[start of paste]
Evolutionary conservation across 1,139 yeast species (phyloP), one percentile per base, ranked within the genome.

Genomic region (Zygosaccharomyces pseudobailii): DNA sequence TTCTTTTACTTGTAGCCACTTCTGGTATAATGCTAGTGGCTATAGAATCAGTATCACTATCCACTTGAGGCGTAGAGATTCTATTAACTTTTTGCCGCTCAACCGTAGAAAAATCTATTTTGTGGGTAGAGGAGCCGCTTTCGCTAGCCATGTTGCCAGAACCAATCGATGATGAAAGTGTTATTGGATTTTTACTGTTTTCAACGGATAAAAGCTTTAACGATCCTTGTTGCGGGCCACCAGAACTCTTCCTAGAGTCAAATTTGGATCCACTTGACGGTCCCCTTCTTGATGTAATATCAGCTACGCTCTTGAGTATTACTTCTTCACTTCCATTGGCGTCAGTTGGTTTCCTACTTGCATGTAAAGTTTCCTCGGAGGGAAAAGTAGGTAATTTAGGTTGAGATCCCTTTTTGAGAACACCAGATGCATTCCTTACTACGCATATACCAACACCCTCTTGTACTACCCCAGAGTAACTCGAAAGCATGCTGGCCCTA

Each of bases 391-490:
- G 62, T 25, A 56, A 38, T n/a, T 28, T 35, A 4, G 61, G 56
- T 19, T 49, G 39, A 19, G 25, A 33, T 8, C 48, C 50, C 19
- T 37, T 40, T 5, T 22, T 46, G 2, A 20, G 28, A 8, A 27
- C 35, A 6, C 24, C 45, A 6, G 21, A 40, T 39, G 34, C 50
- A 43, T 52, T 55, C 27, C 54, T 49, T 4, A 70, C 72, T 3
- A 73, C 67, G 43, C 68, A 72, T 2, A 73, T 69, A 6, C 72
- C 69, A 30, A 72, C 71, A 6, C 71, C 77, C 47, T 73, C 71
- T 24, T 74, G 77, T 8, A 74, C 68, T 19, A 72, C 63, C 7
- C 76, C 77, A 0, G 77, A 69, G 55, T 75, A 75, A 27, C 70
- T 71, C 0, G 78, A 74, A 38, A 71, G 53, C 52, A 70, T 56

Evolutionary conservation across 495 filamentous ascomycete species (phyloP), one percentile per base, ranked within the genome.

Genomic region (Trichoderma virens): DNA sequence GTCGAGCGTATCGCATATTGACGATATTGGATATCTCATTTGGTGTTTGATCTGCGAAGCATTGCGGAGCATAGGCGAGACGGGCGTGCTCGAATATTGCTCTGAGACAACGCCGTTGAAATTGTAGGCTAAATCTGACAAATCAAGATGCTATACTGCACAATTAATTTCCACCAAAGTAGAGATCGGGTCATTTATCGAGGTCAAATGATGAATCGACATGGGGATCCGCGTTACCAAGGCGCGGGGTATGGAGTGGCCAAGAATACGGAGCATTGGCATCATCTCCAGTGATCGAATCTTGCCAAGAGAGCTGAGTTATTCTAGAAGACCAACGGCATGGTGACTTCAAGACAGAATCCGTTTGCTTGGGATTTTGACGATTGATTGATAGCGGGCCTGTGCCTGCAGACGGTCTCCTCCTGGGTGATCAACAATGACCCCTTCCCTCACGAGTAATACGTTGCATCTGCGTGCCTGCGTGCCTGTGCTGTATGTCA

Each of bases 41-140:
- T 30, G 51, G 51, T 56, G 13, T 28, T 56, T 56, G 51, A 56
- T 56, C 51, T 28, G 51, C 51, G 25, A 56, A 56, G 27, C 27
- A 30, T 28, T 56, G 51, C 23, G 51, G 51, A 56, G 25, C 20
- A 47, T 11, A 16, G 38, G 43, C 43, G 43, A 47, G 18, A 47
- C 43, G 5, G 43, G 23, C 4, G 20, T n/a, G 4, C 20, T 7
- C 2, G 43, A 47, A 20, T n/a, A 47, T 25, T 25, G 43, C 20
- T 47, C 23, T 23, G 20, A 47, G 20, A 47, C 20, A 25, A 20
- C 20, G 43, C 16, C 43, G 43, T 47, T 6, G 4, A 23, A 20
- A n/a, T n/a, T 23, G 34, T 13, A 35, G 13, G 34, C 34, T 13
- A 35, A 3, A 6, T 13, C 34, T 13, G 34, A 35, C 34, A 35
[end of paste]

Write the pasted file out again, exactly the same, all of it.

Evolutionary conservation across 1,139 yeast species (phyloP), one percentile per base, ranked within the genome.

Genomic region (Zygosaccharomyces pseudobailii): DNA sequence TTCTTTTACTTGTAGCCACTTCTGGTATAATGCTAGTGGCTATAGAATCAGTATCACTATCCACTTGAGGCGTAGAGATTCTATTAACTTTTTGCCGCTCAACCGTAGAAAAATCTATTTTGTGGGTAGAGGAGCCGCTTTCGCTAGCCATGTTGCCAGAACCAATCGATGATGAAAGTGTTATTGGATTTTTACTGTTTTCAACGGATAAAAGCTTTAACGATCCTTGTTGCGGGCCACCAGAACTCTTCCTAGAGTCAAATTTGGATCCACTTGACGGTCCCCTTCTTGATGTAATATCAGCTACGCTCTTGAGTATTACTTCTTCACTTCCATTGGCGTCAGTTGGTTTCCTACTTGCATGTAAAGTTTCCTCGGAGGGAAAAGTAGGTAATTTAGGTTGAGATCCCTTTTTGAGAACACCAGATGCATTCCTTACTACGCATATACCAACACCCTCTTGTACTACCCCAGAGTAACTCGAAAGCATGCTGGCCCTA

Each of bases 391-490:
- G 62, T 25, A 56, A 38, T n/a, T 28, T 35, A 4, G 61, G 56
- T 19, T 49, G 39, A 19, G 25, A 33, T 8, C 48, C 50, C 19
- T 37, T 40, T 5, T 22, T 46, G 2, A 20, G 28, A 8, A 27
- C 35, A 6, C 24, C 45, A 6, G 21, A 40, T 39, G 34, C 50
- A 43, T 52, T 55, C 27, C 54, T 49, T 4, A 70, C 72, T 3
- A 73, C 67, G 43, C 68, A 72, T 2, A 73, T 69, A 6, C 72
- C 69, A 30, A 72, C 71, A 6, C 71, C 77, C 47, T 73, C 71
- T 24, T 74, G 77, T 8, A 74, C 68, T 19, A 72, C 63, C 7
- C 76, C 77, A 0, G 77, A 69, G 55, T 75, A 75, A 27, C 70
- T 71, C 0, G 78, A 74, A 38, A 71, G 53, C 52, A 70, T 56

Evolutionary conservation across 495 filamentous ascomycete species (phyloP), one percentile per base, ranked within the genome.

Genomic region (Trichoderma virens): DNA sequence GTCGAGCGTATCGCATATTGACGATATTGGATATCTCATTTGGTGTTTGATCTGCGAAGCATTGCGGAGCATAGGCGAGACGGGCGTGCTCGAATATTGCTCTGAGACAACGCCGTTGAAATTGTAGGCTAAATCTGACAAATCAAGATGCTATACTGCACAATTAATTTCCACCAAAGTAGAGATCGGGTCATTTATCGAGGTCAAATGATGAATCGACATGGGGATCCGCGTTACCAAGGCGCGGGGTATGGAGTGGCCAAGAATACGGAGCATTGGCATCATCTCCAGTGATCGAATCTTGCCAAGAGAGCTGAGTTATTCTAGAAGACCAACGGCATGGTGACTTCAAGACAGAATCCGTTTGCTTGGGATTTTGACGATTGATTGATAGCGGGCCTGTGCCTGCAGACGGTCTCCTCCTGGGTGATCAACAATGACCCCTTCCCTCACGAGTAATACGTTGCATCTGCGTGCCTGCGTGCCTGTGCTGTATGTCA

Each of bases 41-140:
- T 30, G 51, G 51, T 56, G 13, T 28, T 56, T 56, G 51, A 56
- T 56, C 51, T 28, G 51, C 51, G 25, A 56, A 56, G 27, C 27
- A 30, T 28, T 56, G 51, C 23, G 51, G 51, A 56, G 25, C 20
- A 47, T 11, A 16, G 38, G 43, C 43, G 43, A 47, G 18, A 47
- C 43, G 5, G 43, G 23, C 4, G 20, T n/a, G 4, C 20, T 7
- C 2, G 43, A 47, A 20, T n/a, A 47, T 25, T 25, G 43, C 20
- T 47, C 23, T 23, G 20, A 47, G 20, A 47, C 20, A 25, A 20
- C 20, G 43, C 16, C 43, G 43, T 47, T 6, G 4, A 23, A 20
- A n/a, T n/a, T 23, G 34, T 13, A 35, G 13, G 34, C 34, T 13
- A 35, A 3, A 6, T 13, C 34, T 13, G 34, A 35, C 34, A 35